Coronavirus Scams Are Spreading at a Rapid Pace - Here's What to Look Out For

At Williams DeLoatche, we are here to serve as a resource for any legal questions or needs that you have when it comes to unfortunate incidents of nursing home abuse.  As many of you know, nursing homes have been especially challenged during this pandemic, and the situation has been a very difficult one for the patients and their family members.  The last thing a senior needs is to be targeted by a coronavirus scam.  Unfortunately, these scams are spreading at a rapid pace. 
This article, Beware of Robocalls, Texts and Emails Promising COVID-19 Cures or Fast Stimulus Payments, presented by AARP.og, provides a great list of some types of coronavirus scams to look out for.
By: John Waggoner and Andy Markowitz, AARP, Updated July 13, 2020

Coronavirus scams are spreading nearly as fast as the virus itself. As of July 9, the Federal Trade Commission (FTC) had logged more than 125,000 consumer complaints related to COVID-19 and stimulus payments, 68 percent of them involving fraud or identity theft. Victims have reported losing $81 million, with a median loss of $274.

Fraudsters are using the full suite of scam tools — phishing emails and texts, robocalls, impostor schemes, and more — and closely following the headlines, adapting their messages and tactics as new medical and economic concerns arise. For example, the FBI recently warned that fraudsters are advertising fake COVID-19 antibody tests in hopes of harvesting personal information they can use in identity theft or health insurance scams.

Here are some other types of coronavirus scams to look out for.

In-demand products and bogus cures

No vaccines or drugs have been approved specifically to treat or prevent COVID-19; the disease caused by the novel coronavirus. That hasn't stopped fraudsters from flooding consumers with pitches for phony remedies.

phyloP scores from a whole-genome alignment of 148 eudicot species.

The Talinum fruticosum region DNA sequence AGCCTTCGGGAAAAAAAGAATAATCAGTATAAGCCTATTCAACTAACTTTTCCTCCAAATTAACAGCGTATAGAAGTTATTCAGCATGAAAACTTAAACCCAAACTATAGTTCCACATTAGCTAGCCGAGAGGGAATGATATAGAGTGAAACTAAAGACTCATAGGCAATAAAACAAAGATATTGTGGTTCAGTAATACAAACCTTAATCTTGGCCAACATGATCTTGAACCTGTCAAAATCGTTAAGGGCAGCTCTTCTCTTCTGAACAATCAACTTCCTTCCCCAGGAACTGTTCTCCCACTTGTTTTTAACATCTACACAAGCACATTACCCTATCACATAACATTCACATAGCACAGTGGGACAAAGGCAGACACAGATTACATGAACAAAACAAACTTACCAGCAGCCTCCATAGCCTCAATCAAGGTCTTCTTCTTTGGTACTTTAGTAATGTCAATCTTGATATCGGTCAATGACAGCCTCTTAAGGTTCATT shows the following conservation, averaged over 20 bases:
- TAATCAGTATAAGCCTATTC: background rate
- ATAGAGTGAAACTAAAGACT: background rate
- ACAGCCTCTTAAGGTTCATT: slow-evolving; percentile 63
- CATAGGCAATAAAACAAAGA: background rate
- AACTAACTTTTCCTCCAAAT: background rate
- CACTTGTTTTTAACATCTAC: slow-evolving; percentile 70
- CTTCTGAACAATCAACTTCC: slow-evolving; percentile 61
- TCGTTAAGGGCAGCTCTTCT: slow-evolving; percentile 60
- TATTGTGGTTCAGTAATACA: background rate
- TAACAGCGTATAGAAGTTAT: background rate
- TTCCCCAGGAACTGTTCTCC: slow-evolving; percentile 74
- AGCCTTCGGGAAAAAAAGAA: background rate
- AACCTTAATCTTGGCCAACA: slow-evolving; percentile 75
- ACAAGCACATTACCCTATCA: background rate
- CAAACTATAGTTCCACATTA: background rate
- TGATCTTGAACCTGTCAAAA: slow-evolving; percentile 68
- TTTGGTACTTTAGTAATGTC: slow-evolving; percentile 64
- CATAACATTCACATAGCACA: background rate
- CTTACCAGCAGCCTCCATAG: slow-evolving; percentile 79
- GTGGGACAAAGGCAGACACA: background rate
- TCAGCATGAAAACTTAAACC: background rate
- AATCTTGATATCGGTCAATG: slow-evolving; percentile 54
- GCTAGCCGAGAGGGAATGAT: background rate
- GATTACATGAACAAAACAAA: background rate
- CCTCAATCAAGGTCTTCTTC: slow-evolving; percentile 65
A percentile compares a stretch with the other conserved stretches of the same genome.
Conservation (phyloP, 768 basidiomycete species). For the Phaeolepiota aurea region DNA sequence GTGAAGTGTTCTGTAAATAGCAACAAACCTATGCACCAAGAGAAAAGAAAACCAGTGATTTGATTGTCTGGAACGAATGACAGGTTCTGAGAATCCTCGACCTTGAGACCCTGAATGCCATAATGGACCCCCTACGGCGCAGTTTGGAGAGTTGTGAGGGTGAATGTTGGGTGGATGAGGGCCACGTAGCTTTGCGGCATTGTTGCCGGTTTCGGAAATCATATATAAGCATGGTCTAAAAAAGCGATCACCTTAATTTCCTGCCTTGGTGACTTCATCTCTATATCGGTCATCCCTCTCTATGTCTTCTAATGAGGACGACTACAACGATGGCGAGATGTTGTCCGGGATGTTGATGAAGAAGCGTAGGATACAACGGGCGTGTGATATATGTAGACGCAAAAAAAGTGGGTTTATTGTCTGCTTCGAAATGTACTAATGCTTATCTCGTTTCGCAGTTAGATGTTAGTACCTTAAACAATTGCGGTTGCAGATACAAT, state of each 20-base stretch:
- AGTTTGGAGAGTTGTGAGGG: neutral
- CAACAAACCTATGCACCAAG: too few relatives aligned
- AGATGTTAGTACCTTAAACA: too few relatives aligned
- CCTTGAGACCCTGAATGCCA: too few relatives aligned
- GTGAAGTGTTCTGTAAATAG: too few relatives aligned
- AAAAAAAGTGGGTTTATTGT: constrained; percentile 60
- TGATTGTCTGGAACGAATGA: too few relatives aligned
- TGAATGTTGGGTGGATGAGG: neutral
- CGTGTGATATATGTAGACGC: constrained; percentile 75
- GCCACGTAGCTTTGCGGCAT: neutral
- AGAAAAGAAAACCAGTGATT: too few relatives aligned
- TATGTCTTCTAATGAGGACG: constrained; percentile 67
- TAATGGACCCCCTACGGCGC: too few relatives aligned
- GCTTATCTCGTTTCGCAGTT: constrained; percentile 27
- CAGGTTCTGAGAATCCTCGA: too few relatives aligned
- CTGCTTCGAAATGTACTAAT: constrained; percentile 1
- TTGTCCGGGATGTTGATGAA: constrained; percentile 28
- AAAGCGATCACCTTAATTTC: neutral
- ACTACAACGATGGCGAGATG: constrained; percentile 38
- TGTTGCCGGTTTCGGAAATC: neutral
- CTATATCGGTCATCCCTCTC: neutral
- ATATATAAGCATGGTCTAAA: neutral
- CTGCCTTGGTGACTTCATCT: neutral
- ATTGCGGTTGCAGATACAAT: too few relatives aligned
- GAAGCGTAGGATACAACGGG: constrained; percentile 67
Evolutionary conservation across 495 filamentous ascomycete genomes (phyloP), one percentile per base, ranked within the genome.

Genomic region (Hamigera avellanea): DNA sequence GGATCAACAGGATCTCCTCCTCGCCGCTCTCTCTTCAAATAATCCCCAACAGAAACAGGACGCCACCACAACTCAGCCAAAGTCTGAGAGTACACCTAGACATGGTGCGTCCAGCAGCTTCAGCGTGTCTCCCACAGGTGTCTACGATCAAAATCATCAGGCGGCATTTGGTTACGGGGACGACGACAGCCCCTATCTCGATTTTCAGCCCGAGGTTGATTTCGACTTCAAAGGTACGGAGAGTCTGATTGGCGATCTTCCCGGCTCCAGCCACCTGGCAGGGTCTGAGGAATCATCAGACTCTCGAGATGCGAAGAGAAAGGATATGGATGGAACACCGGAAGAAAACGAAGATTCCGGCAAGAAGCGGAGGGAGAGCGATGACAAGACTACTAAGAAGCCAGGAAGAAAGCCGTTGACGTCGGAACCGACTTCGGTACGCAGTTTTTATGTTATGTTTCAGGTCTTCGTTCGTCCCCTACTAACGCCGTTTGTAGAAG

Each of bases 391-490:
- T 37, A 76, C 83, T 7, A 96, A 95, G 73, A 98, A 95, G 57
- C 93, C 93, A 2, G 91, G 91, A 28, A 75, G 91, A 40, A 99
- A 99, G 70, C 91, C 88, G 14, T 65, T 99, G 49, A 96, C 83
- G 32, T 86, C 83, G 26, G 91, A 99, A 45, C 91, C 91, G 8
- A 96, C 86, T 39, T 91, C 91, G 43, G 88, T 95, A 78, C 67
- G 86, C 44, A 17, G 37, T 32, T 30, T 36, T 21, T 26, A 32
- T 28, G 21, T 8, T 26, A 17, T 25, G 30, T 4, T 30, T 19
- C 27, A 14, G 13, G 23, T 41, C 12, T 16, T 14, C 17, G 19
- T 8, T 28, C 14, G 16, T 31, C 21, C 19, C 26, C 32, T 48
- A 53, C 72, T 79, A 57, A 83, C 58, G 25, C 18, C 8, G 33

The FTC and the U.S. Food and Drug Administration (FDA) have sent more than 40 warnings to companies selling unapproved products they claim can cure or prevent COVID-19 and shut down a website that was promoting a nonexistent vaccine.

Teas, essential oils, cannabinol, colloidal silver, and intravenous vitamin-C therapies are among supposed antiviral treatments hawked in clinics and on websites, social media, and television shows as defenses against the pandemic.

Other scammers claim to be selling or offering in-demand supplies such as surgical masks, test kits, and household cleaners, often in robocalls, texts, or social media ads. The FTC has issued warnings to companies suspected of abetting coronavirus robocalls, and the Federal Communications Commission (FCC) set up a dedicated website with information on COVID-19 phone scams.

Financial phonies

With most Americans getting stimulus checks under the federal CARES Act and tens of millions of people newly unemployed, federal agencies are warning of a wave of schemes to steal government payments. A May survey of jobless Americans by Credit Karma found that more than 1 in 5 had been contacted by scammers about stimulus payments or unemployment benefits.

Watch out for calls or emails purportedly from government agencies that use the term "stimulus" (the official term is "economic-impact payment") and ask you to sign over a check or provide personal information like your Social Security number. With economic anxiety rising, crooks are also impersonating banks and lenders, offering bogus help with bills, credit card debt, or student loan forgiveness.